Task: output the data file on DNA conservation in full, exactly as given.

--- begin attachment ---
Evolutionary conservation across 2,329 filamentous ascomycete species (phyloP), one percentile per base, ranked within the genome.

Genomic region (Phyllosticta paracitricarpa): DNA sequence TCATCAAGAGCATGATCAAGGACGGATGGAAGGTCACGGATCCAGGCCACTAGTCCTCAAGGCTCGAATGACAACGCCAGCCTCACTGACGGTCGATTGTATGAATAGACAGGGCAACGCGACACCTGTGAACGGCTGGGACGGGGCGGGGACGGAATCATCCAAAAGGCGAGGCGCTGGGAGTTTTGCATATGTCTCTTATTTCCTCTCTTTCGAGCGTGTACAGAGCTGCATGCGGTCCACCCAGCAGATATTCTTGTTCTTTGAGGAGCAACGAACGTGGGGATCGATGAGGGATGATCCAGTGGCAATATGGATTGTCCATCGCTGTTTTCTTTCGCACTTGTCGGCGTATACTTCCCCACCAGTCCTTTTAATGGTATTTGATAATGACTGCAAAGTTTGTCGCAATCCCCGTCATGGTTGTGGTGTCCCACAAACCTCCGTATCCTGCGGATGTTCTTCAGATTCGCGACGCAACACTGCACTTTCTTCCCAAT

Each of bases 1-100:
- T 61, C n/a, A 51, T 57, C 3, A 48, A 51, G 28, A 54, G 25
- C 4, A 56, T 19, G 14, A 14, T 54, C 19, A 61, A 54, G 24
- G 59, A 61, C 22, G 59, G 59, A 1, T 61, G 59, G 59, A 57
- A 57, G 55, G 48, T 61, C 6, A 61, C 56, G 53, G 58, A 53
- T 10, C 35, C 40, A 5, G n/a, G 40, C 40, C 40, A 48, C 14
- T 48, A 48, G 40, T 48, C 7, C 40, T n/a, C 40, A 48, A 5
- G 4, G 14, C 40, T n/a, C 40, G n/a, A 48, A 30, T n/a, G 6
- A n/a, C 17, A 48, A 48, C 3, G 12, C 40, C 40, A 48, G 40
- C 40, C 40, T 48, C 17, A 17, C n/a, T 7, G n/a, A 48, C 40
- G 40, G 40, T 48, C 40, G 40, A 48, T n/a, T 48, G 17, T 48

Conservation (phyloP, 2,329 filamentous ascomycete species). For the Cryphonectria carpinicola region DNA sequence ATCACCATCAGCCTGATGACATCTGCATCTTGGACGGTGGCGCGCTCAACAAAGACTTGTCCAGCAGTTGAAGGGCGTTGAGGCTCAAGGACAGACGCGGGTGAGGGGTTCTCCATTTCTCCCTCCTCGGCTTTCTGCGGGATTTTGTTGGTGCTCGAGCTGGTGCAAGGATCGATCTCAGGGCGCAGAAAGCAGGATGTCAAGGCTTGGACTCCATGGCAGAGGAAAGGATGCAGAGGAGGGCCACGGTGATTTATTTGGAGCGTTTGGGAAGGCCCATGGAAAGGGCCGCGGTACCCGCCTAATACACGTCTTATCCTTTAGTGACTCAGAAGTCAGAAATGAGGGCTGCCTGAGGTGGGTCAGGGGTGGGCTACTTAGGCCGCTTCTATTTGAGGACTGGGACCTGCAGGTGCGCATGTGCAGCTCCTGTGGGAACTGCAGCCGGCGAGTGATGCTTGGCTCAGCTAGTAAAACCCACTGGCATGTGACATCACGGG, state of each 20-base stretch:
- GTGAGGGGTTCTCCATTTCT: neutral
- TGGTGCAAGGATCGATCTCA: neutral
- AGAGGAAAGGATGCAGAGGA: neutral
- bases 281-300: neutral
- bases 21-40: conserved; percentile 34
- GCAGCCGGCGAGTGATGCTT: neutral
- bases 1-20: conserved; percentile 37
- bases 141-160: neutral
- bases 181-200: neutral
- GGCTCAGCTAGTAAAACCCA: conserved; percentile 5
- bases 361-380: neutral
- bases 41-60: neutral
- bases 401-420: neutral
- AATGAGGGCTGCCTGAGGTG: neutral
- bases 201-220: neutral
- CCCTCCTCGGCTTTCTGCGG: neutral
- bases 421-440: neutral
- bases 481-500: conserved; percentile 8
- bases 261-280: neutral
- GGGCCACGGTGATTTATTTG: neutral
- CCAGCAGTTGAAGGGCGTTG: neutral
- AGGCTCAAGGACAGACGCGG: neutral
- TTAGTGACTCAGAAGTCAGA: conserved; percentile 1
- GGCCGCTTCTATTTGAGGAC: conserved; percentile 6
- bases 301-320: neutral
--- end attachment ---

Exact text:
Evolutionary conservation across 2,329 filamentous ascomycete species (phyloP), one percentile per base, ranked within the genome.

Genomic region (Phyllosticta paracitricarpa): DNA sequence TCATCAAGAGCATGATCAAGGACGGATGGAAGGTCACGGATCCAGGCCACTAGTCCTCAAGGCTCGAATGACAACGCCAGCCTCACTGACGGTCGATTGTATGAATAGACAGGGCAACGCGACACCTGTGAACGGCTGGGACGGGGCGGGGACGGAATCATCCAAAAGGCGAGGCGCTGGGAGTTTTGCATATGTCTCTTATTTCCTCTCTTTCGAGCGTGTACAGAGCTGCATGCGGTCCACCCAGCAGATATTCTTGTTCTTTGAGGAGCAACGAACGTGGGGATCGATGAGGGATGATCCAGTGGCAATATGGATTGTCCATCGCTGTTTTCTTTCGCACTTGTCGGCGTATACTTCCCCACCAGTCCTTTTAATGGTATTTGATAATGACTGCAAAGTTTGTCGCAATCCCCGTCATGGTTGTGGTGTCCCACAAACCTCCGTATCCTGCGGATGTTCTTCAGATTCGCGACGCAACACTGCACTTTCTTCCCAAT

Each of bases 1-100:
- T 61, C n/a, A 51, T 57, C 3, A 48, A 51, G 28, A 54, G 25
- C 4, A 56, T 19, G 14, A 14, T 54, C 19, A 61, A 54, G 24
- G 59, A 61, C 22, G 59, G 59, A 1, T 61, G 59, G 59, A 57
- A 57, G 55, G 48, T 61, C 6, A 61, C 56, G 53, G 58, A 53
- T 10, C 35, C 40, A 5, G n/a, G 40, C 40, C 40, A 48, C 14
- T 48, A 48, G 40, T 48, C 7, C 40, T n/a, C 40, A 48, A 5
- G 4, G 14, C 40, T n/a, C 40, G n/a, A 48, A 30, T n/a, G 6
- A n/a, C 17, A 48, A 48, C 3, G 12, C 40, C 40, A 48, G 40
- C 40, C 40, T 48, C 17, A 17, C n/a, T 7, G n/a, A 48, C 40
- G 40, G 40, T 48, C 40, G 40, A 48, T n/a, T 48, G 17, T 48

Conservation (phyloP, 2,329 filamentous ascomycete species). For the Cryphonectria carpinicola region DNA sequence ATCACCATCAGCCTGATGACATCTGCATCTTGGACGGTGGCGCGCTCAACAAAGACTTGTCCAGCAGTTGAAGGGCGTTGAGGCTCAAGGACAGACGCGGGTGAGGGGTTCTCCATTTCTCCCTCCTCGGCTTTCTGCGGGATTTTGTTGGTGCTCGAGCTGGTGCAAGGATCGATCTCAGGGCGCAGAAAGCAGGATGTCAAGGCTTGGACTCCATGGCAGAGGAAAGGATGCAGAGGAGGGCCACGGTGATTTATTTGGAGCGTTTGGGAAGGCCCATGGAAAGGGCCGCGGTACCCGCCTAATACACGTCTTATCCTTTAGTGACTCAGAAGTCAGAAATGAGGGCTGCCTGAGGTGGGTCAGGGGTGGGCTACTTAGGCCGCTTCTATTTGAGGACTGGGACCTGCAGGTGCGCATGTGCAGCTCCTGTGGGAACTGCAGCCGGCGAGTGATGCTTGGCTCAGCTAGTAAAACCCACTGGCATGTGACATCACGGG, state of each 20-base stretch:
- GTGAGGGGTTCTCCATTTCT: neutral
- TGGTGCAAGGATCGATCTCA: neutral
- AGAGGAAAGGATGCAGAGGA: neutral
- bases 281-300: neutral
- bases 21-40: conserved; percentile 34
- GCAGCCGGCGAGTGATGCTT: neutral
- bases 1-20: conserved; percentile 37
- bases 141-160: neutral
- bases 181-200: neutral
- GGCTCAGCTAGTAAAACCCA: conserved; percentile 5
- bases 361-380: neutral
- bases 41-60: neutral
- bases 401-420: neutral
- AATGAGGGCTGCCTGAGGTG: neutral
- bases 201-220: neutral
- CCCTCCTCGGCTTTCTGCGG: neutral
- bases 421-440: neutral
- bases 481-500: conserved; percentile 8
- bases 261-280: neutral
- GGGCCACGGTGATTTATTTG: neutral
- CCAGCAGTTGAAGGGCGTTG: neutral
- AGGCTCAAGGACAGACGCGG: neutral
- TTAGTGACTCAGAAGTCAGA: conserved; percentile 1
- GGCCGCTTCTATTTGAGGAC: conserved; percentile 6
- bases 301-320: neutral